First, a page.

Fowl weather

9987 Michael Pollan Cooked
9987 Michael Pollan Cooked

 Read more from Gerald

If ever there was a day for comfort food where we live on Wellington’s south coast, it was last Thursday. With Antarctic winds of 150kph, heavy horizontal rain, roofs flying past, power poles crashing down and broken phone lines lashing the house the last thing I felt like was fussy haute cuisine. I wanted to be soothed by simple silky soups, calmed by country cottage casseroles or placated by puff-pastry pies. As it was, I cooked chicken.

Fowl WeatherIn the supermarket the other day I heard a child complain to its mother, “Oh Mum! Not chicken again?!” To which the mother replied, “Shuddup! I’ll make it taste just like KFC, and you like that!” Poor child I thought and then again, poor chicken! I know chicken is now commonplace on home menus but a carefully chosen bird, free-range if possible, cooked with a modicum of imagination is delicious and need never be boring… or like takeaways.

On that stormy day I chose to bring a touch of African sun into the place with this homely Ghanaian dish:

Ghanaian Groundnut Chicken

8 boneless chicken thighs- skin on if possible
2 medium onions – peeled and roughly chopped
3cm piece ginger root – finely grated
1 390g tin butter beans – rinsed and drained
1 400g tin chopped tomatoes in juice
¼ tsp cayenne pepper – or to taste
250g smooth peanut butter
(or equivalent weight of roasted unsalted peanuts ground to a paste)
250g okra – trimmed and thickly sliced
Chopped fresh coriander leaves for garnish

In a large pot lightly brown the chicken pieces and the onion over a medium heat. Add the ginger, cover with water and bring to a boil. Skim off any fat and discard. Mash half of the butter beans and add them to the chicken with the tomatoes and cayenne pepper. Cover and simmer for 45 minutes.

Put the peanut butter or peanut paste in a bowl and when the chicken is cooked add enough of the pan juices to the peanuts to make a soup-like consistency then add this to the chicken together with the remaining beans. Cook gently for 15 minutes. Add the okra and salt to taste. Cook for a further 15 minutes, adjust the seasoning and serve with rice and a generous garnish of chopped coriander leaves.

Serves 4.

If I buy chicken pieces I generally buy thighs as I find they have more flavour and a more pleasing texture than chicken breast and less bone than drumsticks.

Here is another way to cook them to keep the winter at bay:

Chicken with Chorizo, Olives and Orzo

2 tbsp olive oil
8 boneless chicken thighs
1 large or 2 medium onions – peeled, halved and sliced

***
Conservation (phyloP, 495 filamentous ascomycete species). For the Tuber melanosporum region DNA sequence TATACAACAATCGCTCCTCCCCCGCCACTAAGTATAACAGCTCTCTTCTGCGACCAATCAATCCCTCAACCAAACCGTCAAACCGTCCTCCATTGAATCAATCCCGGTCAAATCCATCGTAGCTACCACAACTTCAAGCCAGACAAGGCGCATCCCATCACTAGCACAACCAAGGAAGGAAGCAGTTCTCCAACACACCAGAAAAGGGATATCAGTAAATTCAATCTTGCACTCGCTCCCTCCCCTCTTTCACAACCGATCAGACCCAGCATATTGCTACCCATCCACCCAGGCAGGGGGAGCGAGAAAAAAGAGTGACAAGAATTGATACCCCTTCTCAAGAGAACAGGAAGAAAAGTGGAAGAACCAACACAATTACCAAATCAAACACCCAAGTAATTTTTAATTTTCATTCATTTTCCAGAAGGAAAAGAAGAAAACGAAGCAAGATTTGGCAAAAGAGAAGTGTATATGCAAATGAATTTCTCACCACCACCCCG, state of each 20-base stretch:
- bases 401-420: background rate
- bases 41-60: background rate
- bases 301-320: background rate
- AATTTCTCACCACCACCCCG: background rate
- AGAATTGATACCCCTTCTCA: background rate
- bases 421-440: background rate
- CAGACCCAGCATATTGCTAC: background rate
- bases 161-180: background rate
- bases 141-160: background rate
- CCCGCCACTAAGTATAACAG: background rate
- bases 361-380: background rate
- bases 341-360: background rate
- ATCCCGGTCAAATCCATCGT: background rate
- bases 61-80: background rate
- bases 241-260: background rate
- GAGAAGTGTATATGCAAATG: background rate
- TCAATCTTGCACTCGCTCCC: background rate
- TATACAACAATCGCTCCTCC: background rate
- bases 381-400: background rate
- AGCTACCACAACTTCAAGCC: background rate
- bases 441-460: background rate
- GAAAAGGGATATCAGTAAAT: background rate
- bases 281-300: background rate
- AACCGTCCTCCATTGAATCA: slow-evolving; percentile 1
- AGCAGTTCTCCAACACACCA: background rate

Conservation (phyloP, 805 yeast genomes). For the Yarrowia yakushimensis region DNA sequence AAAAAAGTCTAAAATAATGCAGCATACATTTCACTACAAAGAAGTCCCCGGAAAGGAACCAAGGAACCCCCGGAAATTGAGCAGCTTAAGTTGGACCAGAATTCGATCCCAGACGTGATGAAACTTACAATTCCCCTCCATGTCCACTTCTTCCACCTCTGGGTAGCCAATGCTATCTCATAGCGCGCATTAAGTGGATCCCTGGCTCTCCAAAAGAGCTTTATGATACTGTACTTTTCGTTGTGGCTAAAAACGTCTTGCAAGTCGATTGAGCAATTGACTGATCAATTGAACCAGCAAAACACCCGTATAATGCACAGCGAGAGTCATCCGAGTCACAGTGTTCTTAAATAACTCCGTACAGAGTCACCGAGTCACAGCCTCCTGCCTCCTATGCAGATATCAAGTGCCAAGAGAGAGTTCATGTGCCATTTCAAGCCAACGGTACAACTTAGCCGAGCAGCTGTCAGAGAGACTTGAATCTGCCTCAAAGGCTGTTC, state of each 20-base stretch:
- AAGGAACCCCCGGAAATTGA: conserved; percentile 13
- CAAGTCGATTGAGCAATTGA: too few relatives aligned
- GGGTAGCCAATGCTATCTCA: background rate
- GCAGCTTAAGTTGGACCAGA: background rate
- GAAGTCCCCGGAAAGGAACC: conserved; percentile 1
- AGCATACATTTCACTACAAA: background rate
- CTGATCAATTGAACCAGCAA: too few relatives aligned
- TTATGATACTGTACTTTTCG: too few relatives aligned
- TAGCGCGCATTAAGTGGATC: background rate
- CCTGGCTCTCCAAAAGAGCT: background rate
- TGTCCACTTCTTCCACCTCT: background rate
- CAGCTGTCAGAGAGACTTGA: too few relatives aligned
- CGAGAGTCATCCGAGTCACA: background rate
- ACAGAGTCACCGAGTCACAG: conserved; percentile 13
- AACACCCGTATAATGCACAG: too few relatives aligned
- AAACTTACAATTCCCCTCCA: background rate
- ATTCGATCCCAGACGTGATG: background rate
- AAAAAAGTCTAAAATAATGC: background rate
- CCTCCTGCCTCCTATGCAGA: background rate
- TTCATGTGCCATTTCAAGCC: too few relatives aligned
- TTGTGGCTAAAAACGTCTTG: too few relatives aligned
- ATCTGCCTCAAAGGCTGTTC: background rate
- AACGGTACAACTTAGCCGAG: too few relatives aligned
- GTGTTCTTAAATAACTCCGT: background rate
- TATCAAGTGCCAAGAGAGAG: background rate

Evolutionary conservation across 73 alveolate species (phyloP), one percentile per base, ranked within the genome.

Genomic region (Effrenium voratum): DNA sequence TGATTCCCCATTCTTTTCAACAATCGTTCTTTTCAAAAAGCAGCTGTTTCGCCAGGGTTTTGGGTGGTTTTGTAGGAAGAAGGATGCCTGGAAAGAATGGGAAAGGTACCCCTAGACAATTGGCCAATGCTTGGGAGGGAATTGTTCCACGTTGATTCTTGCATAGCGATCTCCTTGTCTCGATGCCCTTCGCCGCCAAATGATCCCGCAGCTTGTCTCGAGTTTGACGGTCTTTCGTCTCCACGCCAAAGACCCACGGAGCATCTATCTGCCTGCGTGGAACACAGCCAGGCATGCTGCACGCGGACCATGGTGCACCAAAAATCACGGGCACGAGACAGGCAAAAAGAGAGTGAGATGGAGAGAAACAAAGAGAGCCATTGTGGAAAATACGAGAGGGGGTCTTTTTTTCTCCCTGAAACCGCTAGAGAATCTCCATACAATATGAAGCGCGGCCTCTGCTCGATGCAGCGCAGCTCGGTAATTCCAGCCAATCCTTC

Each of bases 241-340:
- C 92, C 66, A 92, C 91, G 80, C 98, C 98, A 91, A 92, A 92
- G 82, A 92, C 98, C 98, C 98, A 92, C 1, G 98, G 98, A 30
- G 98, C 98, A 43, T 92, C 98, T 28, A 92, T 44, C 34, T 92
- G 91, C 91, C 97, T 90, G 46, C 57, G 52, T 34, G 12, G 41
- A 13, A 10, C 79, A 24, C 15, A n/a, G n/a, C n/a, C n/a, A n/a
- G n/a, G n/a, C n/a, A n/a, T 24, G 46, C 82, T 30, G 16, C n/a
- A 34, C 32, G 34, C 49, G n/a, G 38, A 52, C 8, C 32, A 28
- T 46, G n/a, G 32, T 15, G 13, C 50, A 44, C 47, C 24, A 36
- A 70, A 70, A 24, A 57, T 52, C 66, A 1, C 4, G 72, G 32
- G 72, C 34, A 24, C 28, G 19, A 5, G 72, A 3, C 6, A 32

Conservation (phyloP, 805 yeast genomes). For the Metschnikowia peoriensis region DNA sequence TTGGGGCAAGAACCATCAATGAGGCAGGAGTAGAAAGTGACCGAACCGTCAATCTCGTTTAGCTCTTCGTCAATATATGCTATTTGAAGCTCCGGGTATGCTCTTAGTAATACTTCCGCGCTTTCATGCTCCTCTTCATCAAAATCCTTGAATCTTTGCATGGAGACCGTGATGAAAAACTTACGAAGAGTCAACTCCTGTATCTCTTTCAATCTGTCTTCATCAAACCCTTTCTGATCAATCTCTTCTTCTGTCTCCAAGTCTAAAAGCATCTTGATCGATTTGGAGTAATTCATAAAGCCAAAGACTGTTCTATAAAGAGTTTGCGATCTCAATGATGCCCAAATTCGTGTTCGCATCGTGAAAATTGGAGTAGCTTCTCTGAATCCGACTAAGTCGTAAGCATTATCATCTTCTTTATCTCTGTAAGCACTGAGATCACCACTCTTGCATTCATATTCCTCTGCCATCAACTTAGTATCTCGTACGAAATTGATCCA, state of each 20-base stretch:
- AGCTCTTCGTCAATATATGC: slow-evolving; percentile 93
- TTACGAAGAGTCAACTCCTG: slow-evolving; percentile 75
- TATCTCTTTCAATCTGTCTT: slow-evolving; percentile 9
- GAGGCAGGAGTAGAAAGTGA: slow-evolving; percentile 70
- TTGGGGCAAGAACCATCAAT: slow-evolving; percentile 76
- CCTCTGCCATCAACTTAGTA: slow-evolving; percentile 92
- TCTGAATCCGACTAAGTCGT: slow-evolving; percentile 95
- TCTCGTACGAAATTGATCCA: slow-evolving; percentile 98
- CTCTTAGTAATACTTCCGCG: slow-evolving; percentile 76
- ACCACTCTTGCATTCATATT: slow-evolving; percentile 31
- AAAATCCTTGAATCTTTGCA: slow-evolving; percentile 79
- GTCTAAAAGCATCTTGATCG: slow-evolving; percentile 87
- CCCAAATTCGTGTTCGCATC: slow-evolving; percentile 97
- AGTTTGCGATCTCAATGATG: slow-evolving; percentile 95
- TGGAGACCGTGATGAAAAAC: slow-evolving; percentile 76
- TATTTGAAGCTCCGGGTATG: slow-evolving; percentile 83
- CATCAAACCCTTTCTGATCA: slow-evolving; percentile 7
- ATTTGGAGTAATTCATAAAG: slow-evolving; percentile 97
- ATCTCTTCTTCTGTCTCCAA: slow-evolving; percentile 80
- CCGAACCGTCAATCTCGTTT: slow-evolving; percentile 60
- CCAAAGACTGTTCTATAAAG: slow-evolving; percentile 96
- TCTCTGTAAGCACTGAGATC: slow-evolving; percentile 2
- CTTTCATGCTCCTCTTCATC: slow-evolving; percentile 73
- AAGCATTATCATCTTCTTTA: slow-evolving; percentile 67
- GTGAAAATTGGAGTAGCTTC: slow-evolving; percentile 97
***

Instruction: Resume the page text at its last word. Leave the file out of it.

4 large garlic cloves – peeled and finely chopped
1 tsp smoked sweet paprika – or half sweet, half hot if you prefer
1 large red capsicum – seeded then quartered and thinly sliced
150g chorizo sausage – skinned and sliced
600ml good chicken stock – homemade is best
150ml dry white wine
175g whole green beans – frozen are fine
100g good black olives – don’t use pitted ones, just warn your guests
120g orzo or similar rice-shaped pasta
Salt and freshly ground black pepper
Flat-leaved parsley – chopped for a flavoursome garnish

In a large pan, heat the oil and fry the chicken pieces in batches until golden on both sides. Remove and set aside. To the pan add the onion and garlic and cook, stirring, until starting to colour. Stir in the paprika, capsicum and chorizo then add the stock and wine. Add the chicken, season with salt and pepper, cover and simmer for 30 minutes.

Add the beans, olives and pasta, cover and simmer for 8 minutes or so, until the pasta and vegetables are tender. Adjust seasoning and serve with the garnish of parsley.

Serves 4.

Some of you may prefer chicken breast and yet others may hold their hands up in a Munch-like scream at the lists of ingredients above and so for you:

Lemon and Tarragon Chicken

2 juicy lemons – sharp ones like Lisbon if possible
4 chicken breasts – skin on
Tarragon – fresh is best but dry will do but be careful as this can overpower
Wholegrain mustard
200ml crème fraiche
Salt and freshly ground black pepper

Preheat the oven to 190˚C. Cut four thin slices from one of the lemon and juice the remaining lemon. Set slices and juice aside. Carefully ease the skin from each chicken breast to make a pocket between skin and flesh. Into each pocket tuck a lemon slice and a sprig of fresh tarragon (or a very small pinch of dried). Season each breast with salt and pepper and smear the skin of each with mustard. Lay them, mustard-side up in a roasting dish and roast for 20 minutes.

Remove from the oven and pour the lemon juice over the chicken and sprinkle with a few tarragon leaves and return to the oven for a further 10 minutes. When cooked, transfer the chicken to a dish or plates and keep warm. Heat the roasting dish over a medium heat and stir the crème fraiche into the pan juices. Allow it to come to a boil, stirring then pour it over the chicken and serve with steamed green vegetables and baby potatoes or with a crisp green salad.

Serves 4.

Cooked – A Natural History of Transformation by Michael Pollan

Michael Pollan "Cooked"
For those of you who, like me, welcome the opportunity winter brings to settle down with a good book I can recommend Michael Pollan’s latest. Many of you will have read “The Omnivore’s Delight” and “In Defence of Food” and this is right up there with them as an engrossing and thought provoking book.

“Cooked – A Natural History of Transformation” looks less at the virtues and values of what is cooked but on how it gets that way. It’s a most entertaining insight into the magic and alchemy that we take for granted as “cooking”.

Cooked – A Natural History of Transformation
By Michael Pollan
Published by Allen Lane RRP $37.00 paperback

It is often said that there is nothing like Wellington after a southerly. Well, the storm has passed, the sun is out and I’m off to the kitchen to cook something fiddly for dinner.